Cathcart admits that WhatsApp also has yet to make a profit, but hopes to through a mixture of business services, advertising and financial services.
For the business sector, WhatsApp’s plans include offering direct business-to-customer messaging and business-to-customer services, like getting a boarding pass delivered via WhatsApp.
Advertising initiatives include offering businesses ways to find new customers through ads on Facebook and Instagram, which could be counted as revenue for WhatsApp.
The company also will market financial services like digital banking and money transfers in emerging markets where both literacy and underbanking are widespread problems.
But if the Indian court battle doesn’t go WhatsApp’s way, a big chunk of the company’s future revenue will be in doubt. And if WhatsApp decides acquiesce to the Indian government’s position, that might irrevocably damage trust in the brand’s privacy DNA, which is already shaky due to perceptions of data-sharing with Facebook.
Cathcart insists there’s a middle path here—that it’s possible both to have secure encryption for users and to assist law enforcement. He says the company is more than willing to work with law enforcement if it’s done through proper legal channels in accordance with human rights standards.
As an example, Cathcart says that WhatsApp doesn’t see individual messages, but it has a reporting mechanism for users to report suspicious activity. Content moderators can look at some metadata, group names and patterns of behaviour that might be indicative of criminal and inauthentic activity. They’ve also added a Google button to encourage users to factcheck information.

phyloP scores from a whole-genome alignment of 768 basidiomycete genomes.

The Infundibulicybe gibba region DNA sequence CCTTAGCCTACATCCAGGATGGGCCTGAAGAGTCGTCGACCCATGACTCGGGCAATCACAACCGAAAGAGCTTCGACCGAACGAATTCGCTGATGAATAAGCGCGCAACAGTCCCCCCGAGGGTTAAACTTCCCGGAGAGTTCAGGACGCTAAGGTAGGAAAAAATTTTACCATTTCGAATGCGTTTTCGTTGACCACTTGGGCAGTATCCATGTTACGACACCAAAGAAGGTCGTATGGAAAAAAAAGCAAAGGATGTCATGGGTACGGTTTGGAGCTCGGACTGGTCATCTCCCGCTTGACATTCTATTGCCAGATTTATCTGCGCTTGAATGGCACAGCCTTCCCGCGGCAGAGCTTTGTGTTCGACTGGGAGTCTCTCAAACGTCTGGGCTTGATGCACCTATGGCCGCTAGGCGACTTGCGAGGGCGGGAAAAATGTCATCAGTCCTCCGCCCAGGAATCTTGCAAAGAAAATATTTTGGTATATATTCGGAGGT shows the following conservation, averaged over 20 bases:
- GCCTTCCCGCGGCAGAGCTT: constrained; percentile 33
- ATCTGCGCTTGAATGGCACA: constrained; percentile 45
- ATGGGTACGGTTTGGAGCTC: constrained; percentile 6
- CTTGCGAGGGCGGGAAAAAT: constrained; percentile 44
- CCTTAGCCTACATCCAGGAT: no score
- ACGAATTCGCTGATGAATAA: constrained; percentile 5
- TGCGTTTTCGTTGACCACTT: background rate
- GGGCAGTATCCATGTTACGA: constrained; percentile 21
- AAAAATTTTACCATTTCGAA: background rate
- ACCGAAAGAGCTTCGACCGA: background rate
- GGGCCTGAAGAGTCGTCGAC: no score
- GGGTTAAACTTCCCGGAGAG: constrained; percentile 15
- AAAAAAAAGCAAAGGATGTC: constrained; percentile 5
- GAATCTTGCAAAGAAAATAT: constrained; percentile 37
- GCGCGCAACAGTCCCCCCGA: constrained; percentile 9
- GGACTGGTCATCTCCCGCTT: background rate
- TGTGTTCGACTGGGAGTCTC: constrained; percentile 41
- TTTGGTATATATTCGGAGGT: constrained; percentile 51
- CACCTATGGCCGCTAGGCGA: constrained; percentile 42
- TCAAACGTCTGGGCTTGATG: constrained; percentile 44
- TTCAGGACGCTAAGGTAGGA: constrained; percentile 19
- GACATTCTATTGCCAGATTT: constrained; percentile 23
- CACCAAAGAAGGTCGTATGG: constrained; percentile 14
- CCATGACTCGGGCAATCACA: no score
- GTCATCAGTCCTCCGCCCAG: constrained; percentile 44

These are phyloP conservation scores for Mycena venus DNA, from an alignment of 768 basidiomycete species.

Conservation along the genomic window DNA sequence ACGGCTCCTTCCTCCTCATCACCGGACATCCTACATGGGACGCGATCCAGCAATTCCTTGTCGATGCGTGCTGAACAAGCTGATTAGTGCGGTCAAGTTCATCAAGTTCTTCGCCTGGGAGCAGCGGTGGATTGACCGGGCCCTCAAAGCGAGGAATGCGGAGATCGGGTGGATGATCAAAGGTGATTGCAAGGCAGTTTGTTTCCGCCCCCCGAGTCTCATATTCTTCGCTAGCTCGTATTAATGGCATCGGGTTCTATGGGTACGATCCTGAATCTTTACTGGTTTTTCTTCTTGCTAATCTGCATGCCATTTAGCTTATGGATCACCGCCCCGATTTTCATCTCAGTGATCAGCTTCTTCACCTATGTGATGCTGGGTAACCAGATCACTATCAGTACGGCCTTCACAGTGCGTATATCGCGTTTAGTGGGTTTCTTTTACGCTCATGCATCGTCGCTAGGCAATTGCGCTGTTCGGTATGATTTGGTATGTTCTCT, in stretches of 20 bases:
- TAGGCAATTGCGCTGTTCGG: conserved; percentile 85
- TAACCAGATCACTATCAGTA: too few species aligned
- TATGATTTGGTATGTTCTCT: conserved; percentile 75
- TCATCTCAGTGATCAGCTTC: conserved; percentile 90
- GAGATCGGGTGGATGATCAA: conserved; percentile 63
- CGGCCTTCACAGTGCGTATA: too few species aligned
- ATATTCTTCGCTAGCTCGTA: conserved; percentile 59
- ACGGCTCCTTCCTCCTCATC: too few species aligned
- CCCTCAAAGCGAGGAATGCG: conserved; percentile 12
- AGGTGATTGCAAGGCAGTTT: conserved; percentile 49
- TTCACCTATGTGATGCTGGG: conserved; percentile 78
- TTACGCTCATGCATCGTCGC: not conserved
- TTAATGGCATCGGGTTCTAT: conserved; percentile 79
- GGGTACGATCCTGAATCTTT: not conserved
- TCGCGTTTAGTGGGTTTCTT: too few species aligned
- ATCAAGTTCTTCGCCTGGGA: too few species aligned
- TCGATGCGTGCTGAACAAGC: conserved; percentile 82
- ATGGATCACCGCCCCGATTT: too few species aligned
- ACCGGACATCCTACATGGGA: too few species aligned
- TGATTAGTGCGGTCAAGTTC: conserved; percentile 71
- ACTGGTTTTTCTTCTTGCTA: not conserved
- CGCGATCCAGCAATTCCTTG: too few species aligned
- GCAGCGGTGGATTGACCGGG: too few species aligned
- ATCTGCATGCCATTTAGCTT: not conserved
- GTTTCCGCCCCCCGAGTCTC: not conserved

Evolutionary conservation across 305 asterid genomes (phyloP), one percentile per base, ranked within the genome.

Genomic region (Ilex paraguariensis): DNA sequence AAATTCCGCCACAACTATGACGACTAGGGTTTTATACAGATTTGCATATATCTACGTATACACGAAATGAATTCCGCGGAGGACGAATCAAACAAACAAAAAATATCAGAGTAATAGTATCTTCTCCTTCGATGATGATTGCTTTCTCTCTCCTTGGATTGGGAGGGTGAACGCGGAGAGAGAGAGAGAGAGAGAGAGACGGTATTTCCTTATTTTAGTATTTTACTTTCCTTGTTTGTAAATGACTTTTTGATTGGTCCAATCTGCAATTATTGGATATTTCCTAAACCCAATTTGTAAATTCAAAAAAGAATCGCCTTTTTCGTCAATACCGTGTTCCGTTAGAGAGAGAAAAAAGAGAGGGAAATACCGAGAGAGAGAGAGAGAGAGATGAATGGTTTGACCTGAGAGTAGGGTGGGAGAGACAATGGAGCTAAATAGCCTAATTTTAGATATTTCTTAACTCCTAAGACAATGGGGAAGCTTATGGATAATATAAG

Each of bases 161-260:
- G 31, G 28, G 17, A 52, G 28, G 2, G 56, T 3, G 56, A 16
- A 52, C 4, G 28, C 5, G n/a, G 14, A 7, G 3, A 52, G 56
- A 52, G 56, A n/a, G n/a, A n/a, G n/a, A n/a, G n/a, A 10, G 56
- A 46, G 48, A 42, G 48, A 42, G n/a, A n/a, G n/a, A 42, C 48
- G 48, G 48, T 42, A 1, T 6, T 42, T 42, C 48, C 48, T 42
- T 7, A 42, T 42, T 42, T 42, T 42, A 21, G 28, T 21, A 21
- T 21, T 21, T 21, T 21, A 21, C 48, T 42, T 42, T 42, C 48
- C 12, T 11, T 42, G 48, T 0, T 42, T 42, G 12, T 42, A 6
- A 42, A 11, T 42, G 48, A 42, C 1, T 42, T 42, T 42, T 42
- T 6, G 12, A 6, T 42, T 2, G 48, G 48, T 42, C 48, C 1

Another avenue for countering misinformation and disinformation is through changing the design of the product. One change that WhatsApp made in 2018 after vigilante killings in India was to adjust the forwarding settings so that content could only be forwarded once, limiting the speed at which harmful messages could be spread. But presumably this also works to limit pro-democracy messaging too.
Cathcart says these measures have seen large decreases in forwarding across the WhatsApp system. He also points to the company’s recent partnering with Brazil’s election systems, on things like factchecking and shutting down fake accounts. Again, working with governments is key, says Cathcart, as are government-run public awareness campaigns on disinformation.
But his broader message for law enforcement is that encryption protects the internet. Just like in physical spaces, there should be a limit to how much law enforcement can do in cyberspace to solve crimes. For example, in an age of increasingly smart homes, police shouldn’t be able to get into your living room whenever they want; a warrant should be required, like it is in the physical world. Breaking encryption might help solve some crimes, but it will make us less safe overall.